Community , Business

Women in gaming form organization for empowerment and mentorship

Photo caption: From left: Kaw Gaming general manager Pam Shaw, Osage, Sonya Nevaquaya, a Comanche, Chickasaw and Choctaw gaming professional currently working with the Sac and Fox Economic Development LLC, and Osage Minerals Councilwoman Margo Gray established the United Women of Tribal Gaming. Courtesy Photo/UTWG Facebook page

TULSA, Okla. — When it comes to tribal gaming, sisters are doing it for themselves.

Citing a desire to build a stronger network for women working in the tribal gaming industry, Osage Minerals Councilwoman Margo Gray, Osage citizen and Kaw Gaming general manager Pam Shaw and Sonya Nevaquaya, a Comanche, Chickasaw and Choctaw gaming professional currently working with the Sac and Fox Economic Development LLC established the United Women of Tribal Gaming.

The organization was formally launched on July 23 in concert with the Oklahoma Indian Gaming Association’s annual convention and trade show.

According to data published in 2016 by OIGA, 55.8 percent of all tribal gaming employees in Oklahoma are women. That figure does not include women who are vendors or work in other positions created by the gaming industry.

However, as Gray pointed out with a show of hands from attendees during the launch event, women are still few and far between in higher level positions, such as general managers, chief executive officers and chief operating officers.

“In one day, I can go the state of Oklahoma and be president of a company,” Gray said. “I can go from the bottom to the top in one day. That’s not the case in gaming. Women have to work their way up through the ranks, prove themselves and once they get there, they have to turn around and bring another woman with them.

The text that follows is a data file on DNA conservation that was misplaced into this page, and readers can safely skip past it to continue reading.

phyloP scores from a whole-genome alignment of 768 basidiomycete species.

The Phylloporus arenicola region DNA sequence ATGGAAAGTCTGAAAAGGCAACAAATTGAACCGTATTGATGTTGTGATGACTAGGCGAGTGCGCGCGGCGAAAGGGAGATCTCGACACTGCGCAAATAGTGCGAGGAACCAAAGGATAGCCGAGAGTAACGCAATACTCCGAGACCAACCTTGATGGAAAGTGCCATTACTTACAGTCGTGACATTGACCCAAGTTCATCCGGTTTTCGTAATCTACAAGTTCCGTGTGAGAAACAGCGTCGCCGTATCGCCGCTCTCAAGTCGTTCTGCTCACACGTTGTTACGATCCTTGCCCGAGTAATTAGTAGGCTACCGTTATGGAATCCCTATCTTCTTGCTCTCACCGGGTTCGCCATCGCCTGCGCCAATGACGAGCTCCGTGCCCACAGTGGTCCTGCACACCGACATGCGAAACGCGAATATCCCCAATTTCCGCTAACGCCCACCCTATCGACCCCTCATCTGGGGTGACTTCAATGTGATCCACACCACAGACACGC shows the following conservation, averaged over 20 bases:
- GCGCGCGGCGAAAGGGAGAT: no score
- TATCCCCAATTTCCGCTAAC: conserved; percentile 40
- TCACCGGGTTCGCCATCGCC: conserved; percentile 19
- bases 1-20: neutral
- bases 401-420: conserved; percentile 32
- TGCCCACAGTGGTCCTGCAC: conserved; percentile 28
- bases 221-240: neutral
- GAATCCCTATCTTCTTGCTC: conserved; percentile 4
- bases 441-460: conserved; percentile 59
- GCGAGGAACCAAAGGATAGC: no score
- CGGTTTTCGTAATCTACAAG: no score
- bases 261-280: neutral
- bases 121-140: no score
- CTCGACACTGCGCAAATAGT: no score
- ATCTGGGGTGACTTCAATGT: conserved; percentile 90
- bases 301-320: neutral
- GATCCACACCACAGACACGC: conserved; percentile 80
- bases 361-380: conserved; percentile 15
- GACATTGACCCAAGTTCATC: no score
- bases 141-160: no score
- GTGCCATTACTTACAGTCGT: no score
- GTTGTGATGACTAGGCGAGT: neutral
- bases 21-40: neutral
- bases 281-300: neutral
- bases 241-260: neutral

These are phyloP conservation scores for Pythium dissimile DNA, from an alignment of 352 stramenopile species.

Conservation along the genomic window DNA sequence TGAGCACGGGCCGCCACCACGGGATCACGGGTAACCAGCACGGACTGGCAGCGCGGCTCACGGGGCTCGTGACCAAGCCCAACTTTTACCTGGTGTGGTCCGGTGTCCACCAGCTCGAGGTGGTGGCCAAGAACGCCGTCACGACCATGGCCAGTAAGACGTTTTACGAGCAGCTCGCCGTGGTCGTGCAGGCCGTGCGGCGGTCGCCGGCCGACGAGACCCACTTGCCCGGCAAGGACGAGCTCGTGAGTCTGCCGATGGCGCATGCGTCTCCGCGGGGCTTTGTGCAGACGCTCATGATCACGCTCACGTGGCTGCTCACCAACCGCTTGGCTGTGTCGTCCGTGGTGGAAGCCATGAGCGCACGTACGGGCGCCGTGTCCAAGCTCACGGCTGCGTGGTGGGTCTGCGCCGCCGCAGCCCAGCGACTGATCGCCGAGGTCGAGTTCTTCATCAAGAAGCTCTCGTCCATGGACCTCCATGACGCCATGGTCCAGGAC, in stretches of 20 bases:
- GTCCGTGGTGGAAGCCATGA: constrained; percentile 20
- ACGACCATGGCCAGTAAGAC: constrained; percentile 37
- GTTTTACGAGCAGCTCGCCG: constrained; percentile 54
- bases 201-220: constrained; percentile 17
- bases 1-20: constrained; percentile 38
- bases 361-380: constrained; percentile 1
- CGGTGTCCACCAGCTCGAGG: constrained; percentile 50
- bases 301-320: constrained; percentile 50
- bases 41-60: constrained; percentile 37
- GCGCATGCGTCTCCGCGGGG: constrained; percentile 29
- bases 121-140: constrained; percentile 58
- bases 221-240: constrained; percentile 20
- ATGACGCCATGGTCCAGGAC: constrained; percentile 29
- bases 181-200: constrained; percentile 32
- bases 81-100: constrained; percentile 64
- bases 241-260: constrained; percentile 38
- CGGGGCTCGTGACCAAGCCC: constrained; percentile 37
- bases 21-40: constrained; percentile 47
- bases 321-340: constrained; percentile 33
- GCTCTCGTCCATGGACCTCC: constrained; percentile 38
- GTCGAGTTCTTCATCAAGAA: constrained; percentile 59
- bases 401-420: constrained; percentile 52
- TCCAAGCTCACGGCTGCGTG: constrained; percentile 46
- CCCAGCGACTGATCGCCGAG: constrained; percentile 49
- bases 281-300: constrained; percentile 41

“It’s a low number. We want to change that number, but we want to go about that the right way, the respectful way and educate our women as they go through the ranks.”

The organization is open to any woman working in the gaming industry. Along with networking, the group wants to eventually offer professional development and mentoring opportunities.

“I want this group to be what I needed when I first started in the gaming industry,” Shaw said. “I want to support other women while being an advocate for the industry we love.”

Currently, the only female general manager for Osage Casinos is Jennifer Swords, Osage, who is general manager for the Osage Casinos Ponca City location.

Still in its infancy, the organization has not set formal membership criteria or dues. However, its leadership did make it clear at the launch that they would stand shoulder to shoulder with OIGA when it comes to the differing opinions with Gov. Kevin Stitt regarding gaming compacts.

Along with a proposed hike in exclusivity fees, Stitt has maintained that the gaming compacts will expire on Jan. 1 unless they are renegotiated. Tribal leaders received written notification of the state’s desire to re-negotiate in early July, followed by a July 8 op-ed in the Tulsa World from the governor.

“We want to do what’s best for Oklahoma,” Gray said. “The proposed increases in exclusivity fees will hurt our rural communities, especially.”

During the UTWG launch and again the following morning before a packed room at the Cox Business Center as part of a session on the state of tribal gaming in Oklahoma, OIGA Chairman Mike Morgan said his organization hosted a closed-door discussion on the matter for leaders from 23 tribes, including Principal Chief Geoffrey Standing Bear.

The group of tribal leaders will be sending a unified letter to Stitt’s office, reiterating their stance that all of the compacts will automatically renew on Jan. 1 thanks to a evergreen clause. The letter will also reiterate the tribes’ opposition to increasing the exclusivity fees, which currently range from 4 to 6 percent of gaming revenue.

Acknowledging the state’s right to request renegotiation, the letter also requests a copy of Stitt’s proposal. Although the governor has made public references to higher exclusivity fees in other states, such as the 13 percent that will be assessed on the first tribal casinos to open in Arkansas, he has not given any actual specifics on how big of a jump he wants to make or what concessions he would be willing to make in exchange for a higher exclusivity fee.

“It’s hard to respond to something we don’t have,” Morgan said.